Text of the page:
The definite trend is to consider conduct caused by alcoholism as a treatable condition that results in a heavily-weighted mitigating factor if the attorney is progressing in recovery.
This trend has seen the rise of dues-funded bar sponsored treatment programs. These programs have quite a lot of "political" clout in terms of bar politics.
Whether the programs truly serve the public interest is a more difficult question.
The Indiana Supreme Court provides a recent example of the point.
The attorney admitted a charge of public intoxication in April 2012 and entered a diversion program. She was again arrested in May 2012 and pled guilty to resisting arrest and public intoxication.
She was charged with other offenses and convicted of felony operating while intoxicated in October 2012.
Sanction: A stayed 180 suspension with probation of at least two years monitored by the Judges and Lawyers Assistance Program ("JLAP"). The attorney had completed an in-patient program and was being monitored by JLAP.
The court considered the attorney's "sustained period of rehabilitation" and four months in jail.
Chief Justice Dickson (as he has in several recent bar discipline cases) dissented and finds the "discipline is significantly inadequate in light of Respondent's felony conviction."
The court also ordered a stayed 90 day suspension with probation in another felony OWI case, with the Chief Justice in dissent. (Mike Frisch)
The Ohio Supreme Court has ordered the permanent disbarment of an attorney admitted in 1971.
The court concluded that the sanction was appropriate even though the attorney had no instances of prior discipline:
...because he accepted thousands of dollars from two affected clients, failed to pursue their claims for postconviction relief as they sat in prison for more than seven years, and deceived them by representing that he was working to secure the reductions of their criminal sentences.
The attorney, who did not cooperate in the disciplinary process, also was ordered to make restitution to the clients. (Mike Frisch)
The New York Appellate Division for the First Judicial Department imposed a public censure for an attorney's failure to protect entrusted funds as well as record-keeping and failure to supervise violations:
This determination arose out of a stipulation between respondent and the Office of Attorney Ethics, establishing that after five attorney trust account checks were returned for insufficient funds, an audit of respondent's trust account revealed that the overdrafts were the result of $14,400 taken by respondent's wife, undetected by respondent due to deficiencies in his recordkeeping and supervision. In mitigation, the Disciplinary Review Board considered that once respondent discovered his wife's misconduct, he demanded and obtained the return of the funds, then proceeded to replenish the account and repay clients who had been overcharged.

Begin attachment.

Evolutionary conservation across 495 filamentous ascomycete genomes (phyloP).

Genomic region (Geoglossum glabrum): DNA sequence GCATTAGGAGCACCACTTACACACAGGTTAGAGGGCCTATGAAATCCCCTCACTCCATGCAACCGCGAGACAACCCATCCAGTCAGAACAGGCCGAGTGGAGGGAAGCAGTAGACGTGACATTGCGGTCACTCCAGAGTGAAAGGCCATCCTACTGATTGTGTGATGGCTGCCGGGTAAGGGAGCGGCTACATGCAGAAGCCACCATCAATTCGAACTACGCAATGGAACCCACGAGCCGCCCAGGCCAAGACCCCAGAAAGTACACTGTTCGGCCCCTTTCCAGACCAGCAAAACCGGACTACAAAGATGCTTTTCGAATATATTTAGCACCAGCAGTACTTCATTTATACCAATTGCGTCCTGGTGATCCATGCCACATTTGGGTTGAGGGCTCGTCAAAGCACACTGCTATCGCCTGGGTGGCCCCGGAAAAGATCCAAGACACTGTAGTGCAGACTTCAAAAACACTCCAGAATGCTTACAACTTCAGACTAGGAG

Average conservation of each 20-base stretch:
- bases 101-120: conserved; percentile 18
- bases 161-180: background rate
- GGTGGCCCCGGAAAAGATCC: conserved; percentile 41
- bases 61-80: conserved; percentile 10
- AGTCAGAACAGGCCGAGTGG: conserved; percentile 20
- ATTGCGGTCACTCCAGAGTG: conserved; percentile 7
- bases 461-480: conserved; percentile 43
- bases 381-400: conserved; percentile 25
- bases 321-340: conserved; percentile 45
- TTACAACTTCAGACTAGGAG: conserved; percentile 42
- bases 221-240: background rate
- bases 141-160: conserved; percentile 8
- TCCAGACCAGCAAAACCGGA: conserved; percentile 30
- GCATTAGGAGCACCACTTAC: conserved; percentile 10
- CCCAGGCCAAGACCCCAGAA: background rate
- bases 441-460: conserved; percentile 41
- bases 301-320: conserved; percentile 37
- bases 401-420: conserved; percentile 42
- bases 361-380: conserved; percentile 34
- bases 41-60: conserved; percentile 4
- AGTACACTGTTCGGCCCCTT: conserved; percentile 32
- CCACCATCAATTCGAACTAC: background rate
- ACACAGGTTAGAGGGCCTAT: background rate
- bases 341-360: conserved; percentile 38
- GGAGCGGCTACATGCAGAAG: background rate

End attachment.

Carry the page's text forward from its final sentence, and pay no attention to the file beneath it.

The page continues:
Respondent has submitted a letter dated April 5, 2013, in which he acknowledges and does not take issue with the proof of negligent supervision and record keeping violations, and he does not raise any of the defenses...He informs the Court that he no longer works with, and is no longer married to the person who embezzled the funds from his trust account, and that he is currently associated with a litigation firm and does not have access to his new firm's trust account.
The court noted that the attorney had not been suspended in New Jersey, where he lived, loved and practiced law. (Mike Frisch)
Tuesday, June 4, 2013
An attorney convicted of felony theft in Wisconsin was disbarred by the New York Appellate Division for the First Judicial Department.
The separate charges arose out of respondent's use of personal information of his former fiancée, without her consent, to forge two checks from her business account made payable to himself in the amounts of $950 and $400, and to create a computer generated check in the amount of $1,750 from the same account, which he unsuccessfully attempted to cash.
Automatic disbarment was imposed because the conduct amounted to a felony under New York law. (Mike Frisch)
The web page of the Illinois ARDC has this report on a recent Illinois Supreme Court sanction:
Mr. Haws, who was licensed in 2001, was suspended for two years and until further order of the Court. He pleaded guilty in Iowa to one count of forgery, a felony, and one count of theft, a misdemeanor. While a woman was reading at a public library in Newton, Iowa, Mr. Haws stole her purse and credit cards, and then used the credit cards to make purchases from a Wal-Mart store, including a laptop computer, by forging the woman’s name on credit card receipts. He was suspended on an interim basis on September 24, 2012.
The Illinois Review Board has recommended the reinstatement of the former Deputy Chief of Staff of disgraced Governor George Ryan.
The petitioner was placed on interim suspension in 2002 and later consented to disbarment. He was convicted on a plea of guilty to mail fraud and testified as a cooperating witness at the Ryan trial.
The board was impressed with his efforts to turn his life around: